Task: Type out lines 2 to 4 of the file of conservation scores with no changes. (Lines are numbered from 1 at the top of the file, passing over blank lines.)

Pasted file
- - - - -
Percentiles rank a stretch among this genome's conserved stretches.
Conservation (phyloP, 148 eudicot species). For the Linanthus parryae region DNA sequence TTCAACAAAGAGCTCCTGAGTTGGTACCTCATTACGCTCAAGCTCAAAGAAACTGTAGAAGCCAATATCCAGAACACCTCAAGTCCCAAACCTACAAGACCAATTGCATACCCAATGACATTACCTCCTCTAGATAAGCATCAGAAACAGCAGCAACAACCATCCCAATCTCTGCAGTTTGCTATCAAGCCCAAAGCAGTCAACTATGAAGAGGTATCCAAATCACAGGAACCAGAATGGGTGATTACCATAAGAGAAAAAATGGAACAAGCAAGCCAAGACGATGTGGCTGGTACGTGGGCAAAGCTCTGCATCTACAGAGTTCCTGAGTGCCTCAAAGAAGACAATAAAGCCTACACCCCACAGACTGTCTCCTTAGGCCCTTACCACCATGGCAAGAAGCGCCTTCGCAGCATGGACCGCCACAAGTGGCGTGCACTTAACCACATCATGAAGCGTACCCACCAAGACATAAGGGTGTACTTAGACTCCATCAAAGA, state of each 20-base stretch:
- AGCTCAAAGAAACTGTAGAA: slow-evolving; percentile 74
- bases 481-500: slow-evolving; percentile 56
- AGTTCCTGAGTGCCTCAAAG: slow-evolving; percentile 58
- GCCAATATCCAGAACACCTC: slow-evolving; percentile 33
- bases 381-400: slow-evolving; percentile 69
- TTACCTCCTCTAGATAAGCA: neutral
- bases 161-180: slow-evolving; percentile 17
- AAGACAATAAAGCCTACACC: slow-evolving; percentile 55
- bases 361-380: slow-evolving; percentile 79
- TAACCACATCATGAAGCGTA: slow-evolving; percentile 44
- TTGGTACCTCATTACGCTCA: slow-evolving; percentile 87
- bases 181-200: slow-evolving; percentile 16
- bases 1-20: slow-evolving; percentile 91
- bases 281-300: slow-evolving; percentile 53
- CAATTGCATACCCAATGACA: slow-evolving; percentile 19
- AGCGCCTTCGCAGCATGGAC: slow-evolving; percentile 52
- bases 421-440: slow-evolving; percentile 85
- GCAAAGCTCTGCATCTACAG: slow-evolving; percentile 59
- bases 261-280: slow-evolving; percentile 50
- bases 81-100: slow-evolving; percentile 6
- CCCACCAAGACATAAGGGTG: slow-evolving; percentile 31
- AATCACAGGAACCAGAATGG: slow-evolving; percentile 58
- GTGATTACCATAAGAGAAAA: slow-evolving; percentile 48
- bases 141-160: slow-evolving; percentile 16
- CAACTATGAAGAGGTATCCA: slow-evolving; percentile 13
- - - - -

Conservation (phyloP, 148 eudicot species). For the Linanthus parryae region DNA sequence TTCAACAAAGAGCTCCTGAGTTGGTACCTCATTACGCTCAAGCTCAAAGAAACTGTAGAAGCCAATATCCAGAACACCTCAAGTCCCAAACCTACAAGACCAATTGCATACCCAATGACATTACCTCCTCTAGATAAGCATCAGAAACAGCAGCAACAACCATCCCAATCTCTGCAGTTTGCTATCAAGCCCAAAGCAGTCAACTATGAAGAGGTATCCAAATCACAGGAACCAGAATGGGTGATTACCATAAGAGAAAAAATGGAACAAGCAAGCCAAGACGATGTGGCTGGTACGTGGGCAAAGCTCTGCATCTACAGAGTTCCTGAGTGCCTCAAAGAAGACAATAAAGCCTACACCCCACAGACTGTCTCCTTAGGCCCTTACCACCATGGCAAGAAGCGCCTTCGCAGCATGGACCGCCACAAGTGGCGTGCACTTAACCACATCATGAAGCGTACCCACCAAGACATAAGGGTGTACTTAGACTCCATCAAAGA, state of each 20-base stretch:
- AGCTCAAAGAAACTGTAGAA: slow-evolving; percentile 74
- bases 481-500: slow-evolving; percentile 56